Iran moves to eliminate enriched uranium stockpile

Monday 21 July 2014 09.57
An IAEA inspector at a nuclear power plant at Natanz, some 300 kilometres south of Tehran
An IAEA inspector at a nuclear power plant at Natanz, some 300 kilometres south of Tehran

Iran has moved to eliminate its most sensitive stockpile of enriched uranium gas under an interim nuclear deal with six world powers last year, according to a monthly UN nuclear watchdog update obtained by Reuters.
              
The report by the International Atomic Energy Agency showed that Iran had met the terms of the six-month agreement, which had been due to expire.

The agreement will now be extended with some adjustments, after Iran and the six powers failed to meet the 20 July deadline for a comprehensive agreement to end the decade-old nuclear stand off and agreed to continue talking.

The extension underlines the difficulties negotiators face in settling the dispute permanently even if Iran has met its commitments under the preliminary agreement, as the IAEA report suggests.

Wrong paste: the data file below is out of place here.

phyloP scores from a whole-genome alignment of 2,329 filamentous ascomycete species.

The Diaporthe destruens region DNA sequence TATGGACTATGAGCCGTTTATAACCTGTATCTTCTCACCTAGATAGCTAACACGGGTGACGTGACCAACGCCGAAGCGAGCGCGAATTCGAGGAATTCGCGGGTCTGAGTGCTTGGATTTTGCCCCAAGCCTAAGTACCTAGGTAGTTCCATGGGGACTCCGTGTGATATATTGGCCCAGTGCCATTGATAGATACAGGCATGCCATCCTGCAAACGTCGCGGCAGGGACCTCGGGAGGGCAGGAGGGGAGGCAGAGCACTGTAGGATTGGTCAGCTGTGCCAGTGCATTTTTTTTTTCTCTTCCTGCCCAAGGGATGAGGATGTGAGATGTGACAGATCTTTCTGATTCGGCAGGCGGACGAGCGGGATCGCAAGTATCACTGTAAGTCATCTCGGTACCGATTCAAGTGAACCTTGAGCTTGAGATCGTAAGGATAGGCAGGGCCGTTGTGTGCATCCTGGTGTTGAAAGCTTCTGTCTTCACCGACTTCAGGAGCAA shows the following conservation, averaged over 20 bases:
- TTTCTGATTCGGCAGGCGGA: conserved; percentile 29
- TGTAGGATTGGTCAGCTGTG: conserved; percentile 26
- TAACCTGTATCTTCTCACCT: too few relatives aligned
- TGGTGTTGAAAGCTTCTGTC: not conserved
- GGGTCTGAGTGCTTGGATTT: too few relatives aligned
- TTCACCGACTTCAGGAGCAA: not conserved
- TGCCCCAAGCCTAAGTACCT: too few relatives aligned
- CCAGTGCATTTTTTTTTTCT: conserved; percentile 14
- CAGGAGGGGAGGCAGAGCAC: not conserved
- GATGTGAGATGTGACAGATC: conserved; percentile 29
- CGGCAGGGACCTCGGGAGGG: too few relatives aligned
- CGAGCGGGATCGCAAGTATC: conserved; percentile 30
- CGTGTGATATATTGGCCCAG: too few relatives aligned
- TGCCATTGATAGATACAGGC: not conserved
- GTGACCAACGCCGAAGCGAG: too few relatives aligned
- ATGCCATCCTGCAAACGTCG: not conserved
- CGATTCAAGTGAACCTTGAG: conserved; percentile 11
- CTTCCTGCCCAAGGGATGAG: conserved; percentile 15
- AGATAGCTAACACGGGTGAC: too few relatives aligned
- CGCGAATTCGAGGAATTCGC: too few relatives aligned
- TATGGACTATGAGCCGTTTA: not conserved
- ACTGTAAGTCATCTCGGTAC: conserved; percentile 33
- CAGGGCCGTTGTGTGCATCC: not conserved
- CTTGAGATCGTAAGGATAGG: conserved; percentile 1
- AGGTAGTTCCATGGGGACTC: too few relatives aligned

Under the 24 November accord, designed to buy time for talks on a long-term settlement of the dispute, Iran halted the most controversial aspect of its nuclear programme - enrichment of uranium gas to a fissile concentration of 20%.
              
It also undertook to dilute or convert to oxide its remaining stockpile of the material during the half-year period, which the IAEA report showed it had now completed.
              
That stockpile was closely watched by the West as the level of enrichment represented a relatively short technical step away from that required for nuclear weapons.

Iran says it is only refining uranium to fuel nuclear power plants or research reactors.
              
The IAEA update also showed that Iran had started-up a long-delayed facility to convert some of its lower-grade enriched uranium gas into oxide and had fed about 1,500kg of the material into the conversion process, as agreed under November's accord.